2019-02-08 / Home & Garden

Bring The Star into your garden

Stopping to smell the flowers
By Arlene Marturano SCGardenLearning
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While it may seem a remote stretch from the tree farm and forest to the front page, sports section, and classified ads, newsprint paper is a cellulose recipe of ground tree pulp from a renewable and recyclable resource. The garden is an appropriate place to recycle this organic carbon component into soil.

Importantly, Star newspaper ink is a vegetable-based oil from soybeans deemed safe for humans, other animals, and plants.

Below are a few ways to put the Star to work in your garden.

Pat Lanza, author of Lasagna Gardening, uses an eight page layer of wet newspaper sheet mulch in spring as a sun block to suppress weeds and runners. Newspaper mulch can convert turf to flower and veggie beds without chemical sprays while simultaneously regulating soil temperature, adding fertility, and conserving moisture. Soil microbes degrade shredded Star in the compost bin year-round.

Red wiggler worms in my vermicomposting bin are bedded down in shredded Star. Periodically, they receive a Starbucks treat of shredded newspaper soaked in coffee grounds.


As a sheet mulch, newspaper suppresses weeds, adds fertility, and conserves moisture. As a sheet mulch, newspaper suppresses weeds, adds fertility, and conserves moisture. Narrow strips of newspaper make seed tapes. After tearing one inch strips the length of a page, dab Elmer’s glue on the surface where seeds are placed. Plant the dry seed tape in straight or curlicue furrows of soil.

Craft seed starting pots by rolling 3 ½” by 10” strips of newsprint onto a 2” diameter cylindrical container leaving a border of 1” over the edge. Press the border firmly under the container to form the bottom of the pot. Remove the pot from the cylinder; fill with potting soil and seed. Water and wait for seeds to sprout. At transplanting time, transfer seedlings in the biodegradable pot directly into the ground to reduce transplant shock.


The Star seed tapes help gardeners of all ages space seeds evenly with no waste. The Star seed tapes help gardeners of all ages space seeds evenly with no waste. Rolled newspaper creates a collar for bedding plants. A three-layer collar of wet newsprint around the base of each plant seals in moisture for the roots.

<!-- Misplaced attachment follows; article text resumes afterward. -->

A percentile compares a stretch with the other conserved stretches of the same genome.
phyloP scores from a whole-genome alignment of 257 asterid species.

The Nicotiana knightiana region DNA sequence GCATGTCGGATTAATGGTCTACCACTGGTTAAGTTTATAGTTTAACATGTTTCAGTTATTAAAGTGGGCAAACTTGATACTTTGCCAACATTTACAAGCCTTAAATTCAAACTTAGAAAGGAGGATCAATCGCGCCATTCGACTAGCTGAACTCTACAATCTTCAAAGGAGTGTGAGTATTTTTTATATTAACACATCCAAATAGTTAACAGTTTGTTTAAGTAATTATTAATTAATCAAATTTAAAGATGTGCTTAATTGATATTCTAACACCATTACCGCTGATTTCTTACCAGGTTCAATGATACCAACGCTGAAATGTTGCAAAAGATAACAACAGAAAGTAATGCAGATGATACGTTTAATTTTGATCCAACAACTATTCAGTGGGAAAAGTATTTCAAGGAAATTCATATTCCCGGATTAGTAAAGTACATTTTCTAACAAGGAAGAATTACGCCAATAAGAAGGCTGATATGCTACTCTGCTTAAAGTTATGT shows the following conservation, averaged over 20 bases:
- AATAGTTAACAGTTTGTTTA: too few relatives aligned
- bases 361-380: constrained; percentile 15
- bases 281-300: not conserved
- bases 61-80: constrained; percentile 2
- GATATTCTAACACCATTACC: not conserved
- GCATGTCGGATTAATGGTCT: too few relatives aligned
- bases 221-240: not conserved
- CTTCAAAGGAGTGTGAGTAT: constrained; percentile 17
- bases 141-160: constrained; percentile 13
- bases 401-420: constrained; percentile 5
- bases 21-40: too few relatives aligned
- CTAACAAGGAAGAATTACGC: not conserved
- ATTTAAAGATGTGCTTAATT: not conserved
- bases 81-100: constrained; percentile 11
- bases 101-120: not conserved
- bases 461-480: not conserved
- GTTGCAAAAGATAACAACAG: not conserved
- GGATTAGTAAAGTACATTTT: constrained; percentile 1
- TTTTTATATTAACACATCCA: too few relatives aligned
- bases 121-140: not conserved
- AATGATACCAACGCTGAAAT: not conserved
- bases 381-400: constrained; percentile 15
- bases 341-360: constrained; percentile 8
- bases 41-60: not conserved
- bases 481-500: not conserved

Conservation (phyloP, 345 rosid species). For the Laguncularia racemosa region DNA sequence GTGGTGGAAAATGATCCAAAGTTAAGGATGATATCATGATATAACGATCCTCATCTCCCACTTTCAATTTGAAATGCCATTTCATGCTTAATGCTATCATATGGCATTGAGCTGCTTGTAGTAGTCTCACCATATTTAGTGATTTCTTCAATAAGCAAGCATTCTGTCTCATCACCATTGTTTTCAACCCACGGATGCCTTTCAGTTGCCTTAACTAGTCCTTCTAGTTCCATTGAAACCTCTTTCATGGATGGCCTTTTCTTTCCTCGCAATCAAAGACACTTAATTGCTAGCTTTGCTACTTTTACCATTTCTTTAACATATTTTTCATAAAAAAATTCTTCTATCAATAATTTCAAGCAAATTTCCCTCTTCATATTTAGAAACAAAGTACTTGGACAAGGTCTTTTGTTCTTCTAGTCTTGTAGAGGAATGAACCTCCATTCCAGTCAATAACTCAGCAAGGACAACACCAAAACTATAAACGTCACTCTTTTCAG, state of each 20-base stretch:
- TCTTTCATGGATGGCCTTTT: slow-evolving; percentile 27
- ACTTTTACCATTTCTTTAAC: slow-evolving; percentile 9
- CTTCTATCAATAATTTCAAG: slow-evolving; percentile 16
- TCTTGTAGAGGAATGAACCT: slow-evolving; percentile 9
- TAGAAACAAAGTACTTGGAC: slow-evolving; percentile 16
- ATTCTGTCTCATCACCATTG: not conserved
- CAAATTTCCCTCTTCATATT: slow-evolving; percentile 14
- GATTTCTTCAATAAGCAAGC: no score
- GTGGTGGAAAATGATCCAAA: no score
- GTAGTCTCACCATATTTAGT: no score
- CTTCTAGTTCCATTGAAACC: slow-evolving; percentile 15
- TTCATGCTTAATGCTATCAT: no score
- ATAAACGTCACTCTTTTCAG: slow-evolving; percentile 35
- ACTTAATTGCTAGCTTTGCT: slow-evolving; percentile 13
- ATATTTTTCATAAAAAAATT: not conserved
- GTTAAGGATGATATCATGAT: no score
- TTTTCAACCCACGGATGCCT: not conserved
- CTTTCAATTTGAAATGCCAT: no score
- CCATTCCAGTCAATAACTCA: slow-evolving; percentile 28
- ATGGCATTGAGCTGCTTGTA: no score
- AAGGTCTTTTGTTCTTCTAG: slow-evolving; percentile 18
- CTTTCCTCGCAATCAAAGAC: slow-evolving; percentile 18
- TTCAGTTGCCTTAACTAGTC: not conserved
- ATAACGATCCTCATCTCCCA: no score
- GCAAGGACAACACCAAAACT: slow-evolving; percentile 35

When exchanging plants, newspaper is a moist wrap for transport. In fall and spring when frost threatens, wrap tender plants in newsprint to insulate from the cold. Gardeners have long used newspaper as a wrap to ripen fruit like green tomatoes and avocadoes.

Some gardeners use layers of newspaper as a padded cushion or kneeling pad.

Newspaper is used to press flowers and leaves for preservation when making herbarium specimens, dry collections, or crafts.

Before offset printing, pressmen wore handmade newsprint hats to keep the oily ink out of their hair. While pressmen hats are obsolete, the Star can become a cool sunshade. Place three sheets of newsprint at different angles and centered atop the head forming a twelve- pointed star. Sculpt the crown over the head by pressing down and winding masking tape around the bottom of the crown just above the ears. After the crown is molded, roll the edges of newsprint tightly toward the crown to make the brim.


Biodegradable newspaper seed starting pots reduce transplanting shock. Biodegradable newspaper seed starting pots reduce transplanting shock. Newspaper can swat, smash, and trap insects. Tight rolls of beer-drenched newspaper trap earwigs when placed where they congregate at night. By morning, throngs will have boarded the Titanic for your send off.

Long after the news is old, The Star continues to work in your garden.

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